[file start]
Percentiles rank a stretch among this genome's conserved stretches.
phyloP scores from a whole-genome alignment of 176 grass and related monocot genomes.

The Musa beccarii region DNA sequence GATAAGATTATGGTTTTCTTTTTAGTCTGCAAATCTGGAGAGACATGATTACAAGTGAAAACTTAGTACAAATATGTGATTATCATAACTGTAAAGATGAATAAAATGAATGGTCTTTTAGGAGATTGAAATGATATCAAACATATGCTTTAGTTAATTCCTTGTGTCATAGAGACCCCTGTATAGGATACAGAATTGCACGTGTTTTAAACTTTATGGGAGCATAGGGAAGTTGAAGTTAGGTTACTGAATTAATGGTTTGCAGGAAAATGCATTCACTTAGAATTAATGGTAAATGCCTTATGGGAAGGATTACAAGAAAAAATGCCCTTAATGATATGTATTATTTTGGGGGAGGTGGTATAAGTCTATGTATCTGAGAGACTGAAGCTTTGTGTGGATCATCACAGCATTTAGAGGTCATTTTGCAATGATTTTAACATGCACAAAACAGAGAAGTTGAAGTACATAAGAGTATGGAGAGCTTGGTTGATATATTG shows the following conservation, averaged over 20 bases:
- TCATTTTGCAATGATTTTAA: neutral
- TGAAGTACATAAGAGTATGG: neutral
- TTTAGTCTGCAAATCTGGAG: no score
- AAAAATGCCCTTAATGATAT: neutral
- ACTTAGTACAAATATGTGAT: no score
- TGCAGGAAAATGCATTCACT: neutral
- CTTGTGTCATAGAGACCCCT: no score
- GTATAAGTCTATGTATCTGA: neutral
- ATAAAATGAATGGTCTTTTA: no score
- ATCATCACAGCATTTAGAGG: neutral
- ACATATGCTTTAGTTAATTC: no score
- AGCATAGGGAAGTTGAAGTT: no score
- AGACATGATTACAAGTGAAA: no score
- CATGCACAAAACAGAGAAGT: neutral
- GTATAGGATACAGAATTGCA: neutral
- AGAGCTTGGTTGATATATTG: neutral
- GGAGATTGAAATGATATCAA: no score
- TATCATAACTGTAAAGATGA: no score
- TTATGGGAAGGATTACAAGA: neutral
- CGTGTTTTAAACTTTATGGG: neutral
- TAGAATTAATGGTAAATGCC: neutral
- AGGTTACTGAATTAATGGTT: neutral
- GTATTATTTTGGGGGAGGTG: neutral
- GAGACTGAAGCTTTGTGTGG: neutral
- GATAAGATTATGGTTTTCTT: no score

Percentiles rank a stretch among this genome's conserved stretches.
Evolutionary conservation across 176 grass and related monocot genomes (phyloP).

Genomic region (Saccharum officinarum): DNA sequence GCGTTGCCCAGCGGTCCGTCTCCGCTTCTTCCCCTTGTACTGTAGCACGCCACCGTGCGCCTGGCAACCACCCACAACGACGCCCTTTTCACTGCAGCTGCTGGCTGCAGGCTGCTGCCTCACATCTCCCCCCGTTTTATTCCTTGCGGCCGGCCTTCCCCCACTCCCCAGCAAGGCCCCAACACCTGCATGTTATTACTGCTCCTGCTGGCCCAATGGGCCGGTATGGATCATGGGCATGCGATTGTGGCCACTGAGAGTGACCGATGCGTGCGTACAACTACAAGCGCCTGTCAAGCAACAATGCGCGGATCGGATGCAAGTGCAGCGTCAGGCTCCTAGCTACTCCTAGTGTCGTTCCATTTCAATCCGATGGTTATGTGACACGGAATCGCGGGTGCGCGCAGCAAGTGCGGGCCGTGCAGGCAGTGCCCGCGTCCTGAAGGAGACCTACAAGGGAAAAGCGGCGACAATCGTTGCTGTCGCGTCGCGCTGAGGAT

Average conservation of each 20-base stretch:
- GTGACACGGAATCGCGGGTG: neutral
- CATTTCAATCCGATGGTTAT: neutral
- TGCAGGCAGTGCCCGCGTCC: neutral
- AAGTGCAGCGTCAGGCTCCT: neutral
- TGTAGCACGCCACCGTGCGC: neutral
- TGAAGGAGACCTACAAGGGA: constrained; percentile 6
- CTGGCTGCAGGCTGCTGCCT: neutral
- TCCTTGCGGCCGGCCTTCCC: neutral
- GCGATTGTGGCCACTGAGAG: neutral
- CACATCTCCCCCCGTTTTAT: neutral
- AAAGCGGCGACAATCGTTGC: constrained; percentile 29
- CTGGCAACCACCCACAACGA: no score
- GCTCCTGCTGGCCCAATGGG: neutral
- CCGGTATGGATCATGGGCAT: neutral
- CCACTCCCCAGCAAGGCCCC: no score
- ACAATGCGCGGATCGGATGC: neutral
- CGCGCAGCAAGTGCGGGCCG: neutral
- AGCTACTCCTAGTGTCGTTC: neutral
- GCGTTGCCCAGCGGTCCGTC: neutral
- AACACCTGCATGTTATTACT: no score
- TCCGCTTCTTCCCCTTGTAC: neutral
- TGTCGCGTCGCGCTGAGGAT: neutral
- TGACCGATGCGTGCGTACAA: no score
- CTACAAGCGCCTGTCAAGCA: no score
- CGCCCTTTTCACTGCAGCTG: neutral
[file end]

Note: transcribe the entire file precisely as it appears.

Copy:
Percentiles rank a stretch among this genome's conserved stretches.
phyloP scores from a whole-genome alignment of 176 grass and related monocot genomes.

The Musa beccarii region DNA sequence GATAAGATTATGGTTTTCTTTTTAGTCTGCAAATCTGGAGAGACATGATTACAAGTGAAAACTTAGTACAAATATGTGATTATCATAACTGTAAAGATGAATAAAATGAATGGTCTTTTAGGAGATTGAAATGATATCAAACATATGCTTTAGTTAATTCCTTGTGTCATAGAGACCCCTGTATAGGATACAGAATTGCACGTGTTTTAAACTTTATGGGAGCATAGGGAAGTTGAAGTTAGGTTACTGAATTAATGGTTTGCAGGAAAATGCATTCACTTAGAATTAATGGTAAATGCCTTATGGGAAGGATTACAAGAAAAAATGCCCTTAATGATATGTATTATTTTGGGGGAGGTGGTATAAGTCTATGTATCTGAGAGACTGAAGCTTTGTGTGGATCATCACAGCATTTAGAGGTCATTTTGCAATGATTTTAACATGCACAAAACAGAGAAGTTGAAGTACATAAGAGTATGGAGAGCTTGGTTGATATATTG shows the following conservation, averaged over 20 bases:
- TCATTTTGCAATGATTTTAA: neutral
- TGAAGTACATAAGAGTATGG: neutral
- TTTAGTCTGCAAATCTGGAG: no score
- AAAAATGCCCTTAATGATAT: neutral
- ACTTAGTACAAATATGTGAT: no score
- TGCAGGAAAATGCATTCACT: neutral
- CTTGTGTCATAGAGACCCCT: no score
- GTATAAGTCTATGTATCTGA: neutral
- ATAAAATGAATGGTCTTTTA: no score
- ATCATCACAGCATTTAGAGG: neutral
- ACATATGCTTTAGTTAATTC: no score
- AGCATAGGGAAGTTGAAGTT: no score
- AGACATGATTACAAGTGAAA: no score
- CATGCACAAAACAGAGAAGT: neutral
- GTATAGGATACAGAATTGCA: neutral
- AGAGCTTGGTTGATATATTG: neutral
- GGAGATTGAAATGATATCAA: no score
- TATCATAACTGTAAAGATGA: no score
- TTATGGGAAGGATTACAAGA: neutral
- CGTGTTTTAAACTTTATGGG: neutral
- TAGAATTAATGGTAAATGCC: neutral
- AGGTTACTGAATTAATGGTT: neutral
- GTATTATTTTGGGGGAGGTG: neutral
- GAGACTGAAGCTTTGTGTGG: neutral
- GATAAGATTATGGTTTTCTT: no score

Percentiles rank a stretch among this genome's conserved stretches.
Evolutionary conservation across 176 grass and related monocot genomes (phyloP).

Genomic region (Saccharum officinarum): DNA sequence GCGTTGCCCAGCGGTCCGTCTCCGCTTCTTCCCCTTGTACTGTAGCACGCCACCGTGCGCCTGGCAACCACCCACAACGACGCCCTTTTCACTGCAGCTGCTGGCTGCAGGCTGCTGCCTCACATCTCCCCCCGTTTTATTCCTTGCGGCCGGCCTTCCCCCACTCCCCAGCAAGGCCCCAACACCTGCATGTTATTACTGCTCCTGCTGGCCCAATGGGCCGGTATGGATCATGGGCATGCGATTGTGGCCACTGAGAGTGACCGATGCGTGCGTACAACTACAAGCGCCTGTCAAGCAACAATGCGCGGATCGGATGCAAGTGCAGCGTCAGGCTCCTAGCTACTCCTAGTGTCGTTCCATTTCAATCCGATGGTTATGTGACACGGAATCGCGGGTGCGCGCAGCAAGTGCGGGCCGTGCAGGCAGTGCCCGCGTCCTGAAGGAGACCTACAAGGGAAAAGCGGCGACAATCGTTGCTGTCGCGTCGCGCTGAGGAT

Average conservation of each 20-base stretch:
- GTGACACGGAATCGCGGGTG: neutral
- CATTTCAATCCGATGGTTAT: neutral
- TGCAGGCAGTGCCCGCGTCC: neutral
- AAGTGCAGCGTCAGGCTCCT: neutral
- TGTAGCACGCCACCGTGCGC: neutral
- TGAAGGAGACCTACAAGGGA: constrained; percentile 6
- CTGGCTGCAGGCTGCTGCCT: neutral
- TCCTTGCGGCCGGCCTTCCC: neutral
- GCGATTGTGGCCACTGAGAG: neutral
- CACATCTCCCCCCGTTTTAT: neutral
- AAAGCGGCGACAATCGTTGC: constrained; percentile 29
- CTGGCAACCACCCACAACGA: no score
- GCTCCTGCTGGCCCAATGGG: neutral
- CCGGTATGGATCATGGGCAT: neutral
- CCACTCCCCAGCAAGGCCCC: no score
- ACAATGCGCGGATCGGATGC: neutral
- CGCGCAGCAAGTGCGGGCCG: neutral
- AGCTACTCCTAGTGTCGTTC: neutral
- GCGTTGCCCAGCGGTCCGTC: neutral
- AACACCTGCATGTTATTACT: no score
- TCCGCTTCTTCCCCTTGTAC: neutral
- TGTCGCGTCGCGCTGAGGAT: neutral
- TGACCGATGCGTGCGTACAA: no score
- CTACAAGCGCCTGTCAAGCA: no score
- CGCCCTTTTCACTGCAGCTG: neutral